Even Charles’ father, Prince Philip, had some choice words on the matter. In a letter he wrote to Diana that was later released by her former butler Paul Burrell, Philip said, “I cannot imagine anyone in their right mind leaving you for Camilla.” He added, “Charles was silly to risk everything with Camilla for a man in his position. We never dreamed he might feel like leaving you for her. Such a prospect never even entered our heads.”
When the couple was finally ready to call it quits, they still had to go through months of royal duties—despite everybody knowing they were going through a divorce. In an interview with BBC, Diana claimed she’d never believed that she would be queen, saying, “I’d like to be a queen of people’s hearts, but I don’t see myself being queen of this country. I don’t think many people will want me to be queen.” She continued, “Actually, when I say many people, I mean the establishment that I married into because they have decided that I’m a non-starter.” Ouch.
Ahead, we take a look back at the evolution of Charles and Diana’s relationship through the years. As you’ll see, it wasn’t all sunshine and roses, but there were some sweet moments.
Lashana Lynch on making history as the first Black female 007
As she prepares to star in the 25th Bond film, the actress is on a mission to use her voice for good and represent her race and sex with pride.
Initially, when the Bond opportunity came about, Lynch had reservations about joining another franchise – about getting lost “behind the man”, as she puts it – but on speaking with the producer Barbara Broccoli and the director Cary Joji Fukunaga, she understood that their intentions ran alongside hers. Before filming began, she sat down with Phoebe Waller-Bridge, who was there to infuse the script with a fresh female perspective. Lynch wanted to ensure Nomi was subtly drawn, believable, perhaps even a little awkward. She set out to portray the truth of being a Black woman –someone she might know; someone in her family – avoiding the two-dimensional view that can be so easily conveyed on screen or written in scripts.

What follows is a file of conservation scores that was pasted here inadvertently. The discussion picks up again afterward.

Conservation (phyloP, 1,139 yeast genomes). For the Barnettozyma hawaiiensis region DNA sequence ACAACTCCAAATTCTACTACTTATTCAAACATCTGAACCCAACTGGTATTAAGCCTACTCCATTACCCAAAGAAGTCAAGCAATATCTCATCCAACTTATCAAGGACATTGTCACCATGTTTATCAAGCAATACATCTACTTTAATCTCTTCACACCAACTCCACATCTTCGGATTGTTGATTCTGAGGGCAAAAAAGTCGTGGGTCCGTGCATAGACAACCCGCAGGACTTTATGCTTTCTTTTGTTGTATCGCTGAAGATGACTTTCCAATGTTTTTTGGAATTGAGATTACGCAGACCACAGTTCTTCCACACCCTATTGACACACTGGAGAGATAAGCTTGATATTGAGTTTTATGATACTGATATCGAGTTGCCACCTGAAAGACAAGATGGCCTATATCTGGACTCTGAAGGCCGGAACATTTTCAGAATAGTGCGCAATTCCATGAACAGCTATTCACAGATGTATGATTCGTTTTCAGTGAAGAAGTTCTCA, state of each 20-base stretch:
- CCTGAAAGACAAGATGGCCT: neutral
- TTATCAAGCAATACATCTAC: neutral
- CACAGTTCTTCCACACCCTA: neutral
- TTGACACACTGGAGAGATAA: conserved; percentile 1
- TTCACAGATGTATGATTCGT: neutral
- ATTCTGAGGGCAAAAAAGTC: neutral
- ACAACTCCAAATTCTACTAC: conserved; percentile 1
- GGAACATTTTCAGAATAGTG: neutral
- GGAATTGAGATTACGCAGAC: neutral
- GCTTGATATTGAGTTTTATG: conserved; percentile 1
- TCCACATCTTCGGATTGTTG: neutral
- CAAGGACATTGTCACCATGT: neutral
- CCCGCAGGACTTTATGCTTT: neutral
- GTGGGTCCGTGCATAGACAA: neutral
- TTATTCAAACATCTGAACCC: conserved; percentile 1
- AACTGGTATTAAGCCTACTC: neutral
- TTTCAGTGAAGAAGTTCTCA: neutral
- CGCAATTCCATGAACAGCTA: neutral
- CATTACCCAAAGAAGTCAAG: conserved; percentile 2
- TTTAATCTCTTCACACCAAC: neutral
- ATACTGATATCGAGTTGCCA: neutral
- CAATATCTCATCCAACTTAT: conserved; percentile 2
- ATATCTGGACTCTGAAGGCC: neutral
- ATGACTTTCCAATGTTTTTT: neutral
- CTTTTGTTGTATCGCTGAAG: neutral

Diwali Is a Festival of Sweet Delights
For many across the country, autumn marks the beginning of a season filled with Thanksgiving turkeys and glazed hams, but for Vasavada and her family, Diwali—often referred to as the festival of lights—is the focal point. The holiday, which takes place on November 14 this year (the date is based on the Hindu lunar calendar), represents a triumph of good over evil in Hindu mythology and is celebrated throughout South Asia and its global diaspora. And though there are many customs surrounding Diwali (such as creating rangoli, colorful art made with materials like sand or rice powder, and setting off fireworks), for Vasavada, it has always meant family and food—particularly sweets.
Every Hidden Meaning Behind The Nostalgic Costumes In ‘The Queen’s Gambit’
The must-watch Netflix series sees Anya Taylor-Joy’s formidable performance as a chess prodigy matched by an ingenious custom wardrobe. Here, the show’s costume designer Gabriele Binder reveals the secret messages behind Beth Harmon’s best looks.
“We wanted Beth Harmon’s late ’50s, early ’60s look to be a little bit backwards on purpose — that way we could clearly show the moment when she catches up with the modern day in New York where she discovers how young people in her generation are living. When Beth is at school, she feels that the other girls are so different from how she is, to the extent that she doesn’t feel she can belong to this group. It’s at this moment that she is searching everywhere for something [and someone] to connect to and, in the absence of a real person, she connects to the dress on the mannequin.”